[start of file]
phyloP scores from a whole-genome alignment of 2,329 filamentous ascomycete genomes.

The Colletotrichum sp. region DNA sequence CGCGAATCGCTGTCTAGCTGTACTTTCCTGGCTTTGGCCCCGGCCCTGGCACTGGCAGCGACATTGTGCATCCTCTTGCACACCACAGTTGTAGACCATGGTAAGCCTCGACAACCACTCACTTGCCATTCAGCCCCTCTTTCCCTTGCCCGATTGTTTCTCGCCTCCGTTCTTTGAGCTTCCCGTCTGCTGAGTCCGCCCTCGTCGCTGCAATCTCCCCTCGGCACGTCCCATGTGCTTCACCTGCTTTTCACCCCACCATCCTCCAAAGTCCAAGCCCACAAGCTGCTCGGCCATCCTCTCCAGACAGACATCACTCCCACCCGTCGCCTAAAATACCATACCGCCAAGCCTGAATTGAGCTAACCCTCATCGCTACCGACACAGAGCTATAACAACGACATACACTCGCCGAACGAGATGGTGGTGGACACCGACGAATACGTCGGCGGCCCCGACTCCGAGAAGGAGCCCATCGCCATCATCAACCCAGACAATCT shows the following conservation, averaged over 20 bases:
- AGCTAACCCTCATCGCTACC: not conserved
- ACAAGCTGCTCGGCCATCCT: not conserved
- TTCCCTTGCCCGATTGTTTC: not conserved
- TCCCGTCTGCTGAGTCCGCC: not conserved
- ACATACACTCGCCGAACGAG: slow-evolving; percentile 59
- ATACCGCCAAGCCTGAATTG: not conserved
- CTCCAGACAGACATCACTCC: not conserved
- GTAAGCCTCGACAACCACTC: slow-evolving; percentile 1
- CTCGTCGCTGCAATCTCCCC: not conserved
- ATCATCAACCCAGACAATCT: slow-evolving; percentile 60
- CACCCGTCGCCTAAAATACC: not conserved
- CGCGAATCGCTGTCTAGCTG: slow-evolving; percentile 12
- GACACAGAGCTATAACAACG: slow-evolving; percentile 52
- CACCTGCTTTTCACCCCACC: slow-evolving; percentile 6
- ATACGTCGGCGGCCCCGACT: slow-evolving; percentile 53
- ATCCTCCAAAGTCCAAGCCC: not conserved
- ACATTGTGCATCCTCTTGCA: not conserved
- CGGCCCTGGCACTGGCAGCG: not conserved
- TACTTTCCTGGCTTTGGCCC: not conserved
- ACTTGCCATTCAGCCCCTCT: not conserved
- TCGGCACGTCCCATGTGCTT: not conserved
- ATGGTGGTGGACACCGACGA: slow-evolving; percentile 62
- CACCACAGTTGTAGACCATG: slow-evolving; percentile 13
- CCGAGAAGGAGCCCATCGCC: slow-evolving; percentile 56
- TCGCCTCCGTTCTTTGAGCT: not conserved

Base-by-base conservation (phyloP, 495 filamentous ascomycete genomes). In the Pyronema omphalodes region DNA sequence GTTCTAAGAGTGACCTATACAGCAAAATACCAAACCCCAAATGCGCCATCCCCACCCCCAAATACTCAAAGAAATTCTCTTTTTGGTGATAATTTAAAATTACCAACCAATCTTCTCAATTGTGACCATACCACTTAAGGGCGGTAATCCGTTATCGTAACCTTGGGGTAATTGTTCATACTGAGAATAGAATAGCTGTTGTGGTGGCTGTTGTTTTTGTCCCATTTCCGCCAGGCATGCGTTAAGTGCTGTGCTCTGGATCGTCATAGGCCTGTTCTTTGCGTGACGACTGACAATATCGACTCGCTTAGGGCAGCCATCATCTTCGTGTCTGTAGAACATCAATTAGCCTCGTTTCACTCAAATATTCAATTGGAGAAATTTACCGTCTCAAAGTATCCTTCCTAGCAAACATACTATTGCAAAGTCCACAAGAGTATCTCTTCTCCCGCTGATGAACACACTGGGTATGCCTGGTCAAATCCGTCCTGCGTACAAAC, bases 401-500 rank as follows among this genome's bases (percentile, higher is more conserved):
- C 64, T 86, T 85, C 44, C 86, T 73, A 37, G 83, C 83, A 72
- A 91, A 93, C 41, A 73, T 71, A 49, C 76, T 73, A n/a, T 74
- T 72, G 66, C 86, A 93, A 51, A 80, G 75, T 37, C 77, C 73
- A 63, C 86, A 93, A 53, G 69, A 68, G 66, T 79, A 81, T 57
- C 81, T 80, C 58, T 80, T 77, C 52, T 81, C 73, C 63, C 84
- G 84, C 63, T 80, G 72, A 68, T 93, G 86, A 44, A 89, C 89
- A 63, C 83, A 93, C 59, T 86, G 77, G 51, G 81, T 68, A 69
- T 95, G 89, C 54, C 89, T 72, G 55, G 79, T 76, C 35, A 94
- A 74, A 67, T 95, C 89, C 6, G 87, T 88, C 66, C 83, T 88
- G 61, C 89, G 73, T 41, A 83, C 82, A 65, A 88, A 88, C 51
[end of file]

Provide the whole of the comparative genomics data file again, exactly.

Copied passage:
phyloP scores from a whole-genome alignment of 2,329 filamentous ascomycete genomes.

The Colletotrichum sp. region DNA sequence CGCGAATCGCTGTCTAGCTGTACTTTCCTGGCTTTGGCCCCGGCCCTGGCACTGGCAGCGACATTGTGCATCCTCTTGCACACCACAGTTGTAGACCATGGTAAGCCTCGACAACCACTCACTTGCCATTCAGCCCCTCTTTCCCTTGCCCGATTGTTTCTCGCCTCCGTTCTTTGAGCTTCCCGTCTGCTGAGTCCGCCCTCGTCGCTGCAATCTCCCCTCGGCACGTCCCATGTGCTTCACCTGCTTTTCACCCCACCATCCTCCAAAGTCCAAGCCCACAAGCTGCTCGGCCATCCTCTCCAGACAGACATCACTCCCACCCGTCGCCTAAAATACCATACCGCCAAGCCTGAATTGAGCTAACCCTCATCGCTACCGACACAGAGCTATAACAACGACATACACTCGCCGAACGAGATGGTGGTGGACACCGACGAATACGTCGGCGGCCCCGACTCCGAGAAGGAGCCCATCGCCATCATCAACCCAGACAATCT shows the following conservation, averaged over 20 bases:
- AGCTAACCCTCATCGCTACC: not conserved
- ACAAGCTGCTCGGCCATCCT: not conserved
- TTCCCTTGCCCGATTGTTTC: not conserved
- TCCCGTCTGCTGAGTCCGCC: not conserved
- ACATACACTCGCCGAACGAG: slow-evolving; percentile 59
- ATACCGCCAAGCCTGAATTG: not conserved
- CTCCAGACAGACATCACTCC: not conserved
- GTAAGCCTCGACAACCACTC: slow-evolving; percentile 1
- CTCGTCGCTGCAATCTCCCC: not conserved
- ATCATCAACCCAGACAATCT: slow-evolving; percentile 60
- CACCCGTCGCCTAAAATACC: not conserved
- CGCGAATCGCTGTCTAGCTG: slow-evolving; percentile 12
- GACACAGAGCTATAACAACG: slow-evolving; percentile 52
- CACCTGCTTTTCACCCCACC: slow-evolving; percentile 6
- ATACGTCGGCGGCCCCGACT: slow-evolving; percentile 53
- ATCCTCCAAAGTCCAAGCCC: not conserved
- ACATTGTGCATCCTCTTGCA: not conserved
- CGGCCCTGGCACTGGCAGCG: not conserved
- TACTTTCCTGGCTTTGGCCC: not conserved
- ACTTGCCATTCAGCCCCTCT: not conserved
- TCGGCACGTCCCATGTGCTT: not conserved
- ATGGTGGTGGACACCGACGA: slow-evolving; percentile 62
- CACCACAGTTGTAGACCATG: slow-evolving; percentile 13
- CCGAGAAGGAGCCCATCGCC: slow-evolving; percentile 56
- TCGCCTCCGTTCTTTGAGCT: not conserved

Base-by-base conservation (phyloP, 495 filamentous ascomycete genomes). In the Pyronema omphalodes region DNA sequence GTTCTAAGAGTGACCTATACAGCAAAATACCAAACCCCAAATGCGCCATCCCCACCCCCAAATACTCAAAGAAATTCTCTTTTTGGTGATAATTTAAAATTACCAACCAATCTTCTCAATTGTGACCATACCACTTAAGGGCGGTAATCCGTTATCGTAACCTTGGGGTAATTGTTCATACTGAGAATAGAATAGCTGTTGTGGTGGCTGTTGTTTTTGTCCCATTTCCGCCAGGCATGCGTTAAGTGCTGTGCTCTGGATCGTCATAGGCCTGTTCTTTGCGTGACGACTGACAATATCGACTCGCTTAGGGCAGCCATCATCTTCGTGTCTGTAGAACATCAATTAGCCTCGTTTCACTCAAATATTCAATTGGAGAAATTTACCGTCTCAAAGTATCCTTCCTAGCAAACATACTATTGCAAAGTCCACAAGAGTATCTCTTCTCCCGCTGATGAACACACTGGGTATGCCTGGTCAAATCCGTCCTGCGTACAAAC, bases 401-500 rank as follows among this genome's bases (percentile, higher is more conserved):
- C 64, T 86, T 85, C 44, C 86, T 73, A 37, G 83, C 83, A 72
- A 91, A 93, C 41, A 73, T 71, A 49, C 76, T 73, A n/a, T 74
- T 72, G 66, C 86, A 93, A 51, A 80, G 75, T 37, C 77, C 73
- A 63, C 86, A 93, A 53, G 69, A 68, G 66, T 79, A 81, T 57
- C 81, T 80, C 58, T 80, T 77, C 52, T 81, C 73, C 63, C 84
- G 84, C 63, T 80, G 72, A 68, T 93, G 86, A 44, A 89, C 89
- A 63, C 83, A 93, C 59, T 86, G 77, G 51, G 81, T 68, A 69
- T 95, G 89, C 54, C 89, T 72, G 55, G 79, T 76, C 35, A 94
- A 74, A 67, T 95, C 89, C 6, G 87, T 88, C 66, C 83, T 88
- G 61, C 89, G 73, T 41, A 83, C 82, A 65, A 88, A 88, C 51